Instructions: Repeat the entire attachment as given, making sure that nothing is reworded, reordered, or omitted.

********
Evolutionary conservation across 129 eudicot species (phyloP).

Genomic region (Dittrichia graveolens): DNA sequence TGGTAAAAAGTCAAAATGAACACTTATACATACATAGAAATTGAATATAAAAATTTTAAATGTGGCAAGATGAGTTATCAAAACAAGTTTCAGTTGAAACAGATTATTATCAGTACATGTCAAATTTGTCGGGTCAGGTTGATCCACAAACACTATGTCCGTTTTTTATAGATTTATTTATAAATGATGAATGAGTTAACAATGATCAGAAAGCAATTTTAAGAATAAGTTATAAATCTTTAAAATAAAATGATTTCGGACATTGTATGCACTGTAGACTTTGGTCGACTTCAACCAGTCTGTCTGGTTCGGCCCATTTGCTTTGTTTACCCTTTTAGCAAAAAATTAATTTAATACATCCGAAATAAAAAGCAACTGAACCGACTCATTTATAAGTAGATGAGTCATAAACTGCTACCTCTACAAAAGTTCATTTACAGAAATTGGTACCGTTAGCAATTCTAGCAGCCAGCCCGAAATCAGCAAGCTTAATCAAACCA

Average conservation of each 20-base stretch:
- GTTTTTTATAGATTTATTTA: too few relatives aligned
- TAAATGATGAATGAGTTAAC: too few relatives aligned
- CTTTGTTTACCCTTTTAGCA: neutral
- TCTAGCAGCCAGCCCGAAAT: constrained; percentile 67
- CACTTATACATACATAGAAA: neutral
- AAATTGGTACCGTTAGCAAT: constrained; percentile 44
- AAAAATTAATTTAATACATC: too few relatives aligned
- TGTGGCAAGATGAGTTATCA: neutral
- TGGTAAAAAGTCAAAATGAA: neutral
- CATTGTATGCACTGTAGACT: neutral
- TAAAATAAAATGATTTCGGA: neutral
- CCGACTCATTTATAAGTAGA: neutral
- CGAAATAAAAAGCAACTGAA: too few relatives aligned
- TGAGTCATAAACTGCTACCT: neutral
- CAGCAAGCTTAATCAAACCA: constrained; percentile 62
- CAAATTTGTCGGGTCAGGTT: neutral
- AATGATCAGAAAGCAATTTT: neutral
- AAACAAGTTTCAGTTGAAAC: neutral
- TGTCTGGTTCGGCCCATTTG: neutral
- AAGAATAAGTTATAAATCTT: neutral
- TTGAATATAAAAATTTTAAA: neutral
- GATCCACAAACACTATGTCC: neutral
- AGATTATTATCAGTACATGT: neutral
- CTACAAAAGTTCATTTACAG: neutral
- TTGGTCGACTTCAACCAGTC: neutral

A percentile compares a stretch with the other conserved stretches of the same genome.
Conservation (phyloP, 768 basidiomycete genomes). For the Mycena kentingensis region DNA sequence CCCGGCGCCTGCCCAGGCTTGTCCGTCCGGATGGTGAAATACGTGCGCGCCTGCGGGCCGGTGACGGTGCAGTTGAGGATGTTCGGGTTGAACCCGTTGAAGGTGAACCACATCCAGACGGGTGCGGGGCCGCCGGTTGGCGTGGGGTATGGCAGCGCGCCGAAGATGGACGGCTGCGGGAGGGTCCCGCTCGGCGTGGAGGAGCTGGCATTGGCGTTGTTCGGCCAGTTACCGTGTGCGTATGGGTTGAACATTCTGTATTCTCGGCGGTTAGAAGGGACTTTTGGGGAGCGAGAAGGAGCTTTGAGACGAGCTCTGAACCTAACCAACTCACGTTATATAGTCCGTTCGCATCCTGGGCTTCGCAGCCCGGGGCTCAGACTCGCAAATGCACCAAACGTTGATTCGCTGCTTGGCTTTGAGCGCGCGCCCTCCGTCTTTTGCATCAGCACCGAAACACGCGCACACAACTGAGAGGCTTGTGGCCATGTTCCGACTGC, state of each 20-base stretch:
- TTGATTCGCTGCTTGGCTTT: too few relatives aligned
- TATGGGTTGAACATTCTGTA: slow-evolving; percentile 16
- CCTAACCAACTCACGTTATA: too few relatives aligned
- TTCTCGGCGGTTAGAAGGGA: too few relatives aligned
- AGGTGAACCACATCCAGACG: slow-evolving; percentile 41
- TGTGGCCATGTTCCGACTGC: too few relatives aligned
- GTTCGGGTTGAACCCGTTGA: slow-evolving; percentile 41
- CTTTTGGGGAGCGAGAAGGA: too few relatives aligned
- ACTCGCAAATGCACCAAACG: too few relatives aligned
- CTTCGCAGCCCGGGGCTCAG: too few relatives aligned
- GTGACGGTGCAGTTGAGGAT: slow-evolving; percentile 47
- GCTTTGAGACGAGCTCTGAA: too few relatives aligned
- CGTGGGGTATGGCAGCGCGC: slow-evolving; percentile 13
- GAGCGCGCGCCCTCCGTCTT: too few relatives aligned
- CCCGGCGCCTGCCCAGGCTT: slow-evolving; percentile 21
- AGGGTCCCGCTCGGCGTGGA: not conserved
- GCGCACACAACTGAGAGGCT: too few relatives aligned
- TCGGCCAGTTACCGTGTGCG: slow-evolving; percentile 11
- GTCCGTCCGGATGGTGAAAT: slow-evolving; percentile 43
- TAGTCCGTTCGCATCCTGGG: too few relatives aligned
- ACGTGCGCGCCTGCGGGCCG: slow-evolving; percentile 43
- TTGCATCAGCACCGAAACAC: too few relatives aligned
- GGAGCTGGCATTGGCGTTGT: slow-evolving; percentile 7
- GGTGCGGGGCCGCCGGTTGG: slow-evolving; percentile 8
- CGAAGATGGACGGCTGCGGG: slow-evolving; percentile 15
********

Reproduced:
Evolutionary conservation across 129 eudicot species (phyloP).

Genomic region (Dittrichia graveolens): DNA sequence TGGTAAAAAGTCAAAATGAACACTTATACATACATAGAAATTGAATATAAAAATTTTAAATGTGGCAAGATGAGTTATCAAAACAAGTTTCAGTTGAAACAGATTATTATCAGTACATGTCAAATTTGTCGGGTCAGGTTGATCCACAAACACTATGTCCGTTTTTTATAGATTTATTTATAAATGATGAATGAGTTAACAATGATCAGAAAGCAATTTTAAGAATAAGTTATAAATCTTTAAAATAAAATGATTTCGGACATTGTATGCACTGTAGACTTTGGTCGACTTCAACCAGTCTGTCTGGTTCGGCCCATTTGCTTTGTTTACCCTTTTAGCAAAAAATTAATTTAATACATCCGAAATAAAAAGCAACTGAACCGACTCATTTATAAGTAGATGAGTCATAAACTGCTACCTCTACAAAAGTTCATTTACAGAAATTGGTACCGTTAGCAATTCTAGCAGCCAGCCCGAAATCAGCAAGCTTAATCAAACCA

Average conservation of each 20-base stretch:
- GTTTTTTATAGATTTATTTA: too few relatives aligned
- TAAATGATGAATGAGTTAAC: too few relatives aligned
- CTTTGTTTACCCTTTTAGCA: neutral
- TCTAGCAGCCAGCCCGAAAT: constrained; percentile 67
- CACTTATACATACATAGAAA: neutral
- AAATTGGTACCGTTAGCAAT: constrained; percentile 44
- AAAAATTAATTTAATACATC: too few relatives aligned
- TGTGGCAAGATGAGTTATCA: neutral
- TGGTAAAAAGTCAAAATGAA: neutral
- CATTGTATGCACTGTAGACT: neutral
- TAAAATAAAATGATTTCGGA: neutral
- CCGACTCATTTATAAGTAGA: neutral
- CGAAATAAAAAGCAACTGAA: too few relatives aligned
- TGAGTCATAAACTGCTACCT: neutral
- CAGCAAGCTTAATCAAACCA: constrained; percentile 62
- CAAATTTGTCGGGTCAGGTT: neutral
- AATGATCAGAAAGCAATTTT: neutral
- AAACAAGTTTCAGTTGAAAC: neutral
- TGTCTGGTTCGGCCCATTTG: neutral
- AAGAATAAGTTATAAATCTT: neutral
- TTGAATATAAAAATTTTAAA: neutral
- GATCCACAAACACTATGTCC: neutral
- AGATTATTATCAGTACATGT: neutral
- CTACAAAAGTTCATTTACAG: neutral
- TTGGTCGACTTCAACCAGTC: neutral

A percentile compares a stretch with the other conserved stretches of the same genome.
Conservation (phyloP, 768 basidiomycete genomes). For the Mycena kentingensis region DNA sequence CCCGGCGCCTGCCCAGGCTTGTCCGTCCGGATGGTGAAATACGTGCGCGCCTGCGGGCCGGTGACGGTGCAGTTGAGGATGTTCGGGTTGAACCCGTTGAAGGTGAACCACATCCAGACGGGTGCGGGGCCGCCGGTTGGCGTGGGGTATGGCAGCGCGCCGAAGATGGACGGCTGCGGGAGGGTCCCGCTCGGCGTGGAGGAGCTGGCATTGGCGTTGTTCGGCCAGTTACCGTGTGCGTATGGGTTGAACATTCTGTATTCTCGGCGGTTAGAAGGGACTTTTGGGGAGCGAGAAGGAGCTTTGAGACGAGCTCTGAACCTAACCAACTCACGTTATATAGTCCGTTCGCATCCTGGGCTTCGCAGCCCGGGGCTCAGACTCGCAAATGCACCAAACGTTGATTCGCTGCTTGGCTTTGAGCGCGCGCCCTCCGTCTTTTGCATCAGCACCGAAACACGCGCACACAACTGAGAGGCTTGTGGCCATGTTCCGACTGC, state of each 20-base stretch:
- TTGATTCGCTGCTTGGCTTT: too few relatives aligned
- TATGGGTTGAACATTCTGTA: slow-evolving; percentile 16
- CCTAACCAACTCACGTTATA: too few relatives aligned
- TTCTCGGCGGTTAGAAGGGA: too few relatives aligned
- AGGTGAACCACATCCAGACG: slow-evolving; percentile 41
- TGTGGCCATGTTCCGACTGC: too few relatives aligned
- GTTCGGGTTGAACCCGTTGA: slow-evolving; percentile 41
- CTTTTGGGGAGCGAGAAGGA: too few relatives aligned
- ACTCGCAAATGCACCAAACG: too few relatives aligned
- CTTCGCAGCCCGGGGCTCAG: too few relatives aligned
- GTGACGGTGCAGTTGAGGAT: slow-evolving; percentile 47
- GCTTTGAGACGAGCTCTGAA: too few relatives aligned
- CGTGGGGTATGGCAGCGCGC: slow-evolving; percentile 13
- GAGCGCGCGCCCTCCGTCTT: too few relatives aligned
- CCCGGCGCCTGCCCAGGCTT: slow-evolving; percentile 21
- AGGGTCCCGCTCGGCGTGGA: not conserved
- GCGCACACAACTGAGAGGCT: too few relatives aligned
- TCGGCCAGTTACCGTGTGCG: slow-evolving; percentile 11
- GTCCGTCCGGATGGTGAAAT: slow-evolving; percentile 43
- TAGTCCGTTCGCATCCTGGG: too few relatives aligned
- ACGTGCGCGCCTGCGGGCCG: slow-evolving; percentile 43
- TTGCATCAGCACCGAAACAC: too few relatives aligned
- GGAGCTGGCATTGGCGTTGT: slow-evolving; percentile 7
- GGTGCGGGGCCGCCGGTTGG: slow-evolving; percentile 8
- CGAAGATGGACGGCTGCGGG: slow-evolving; percentile 15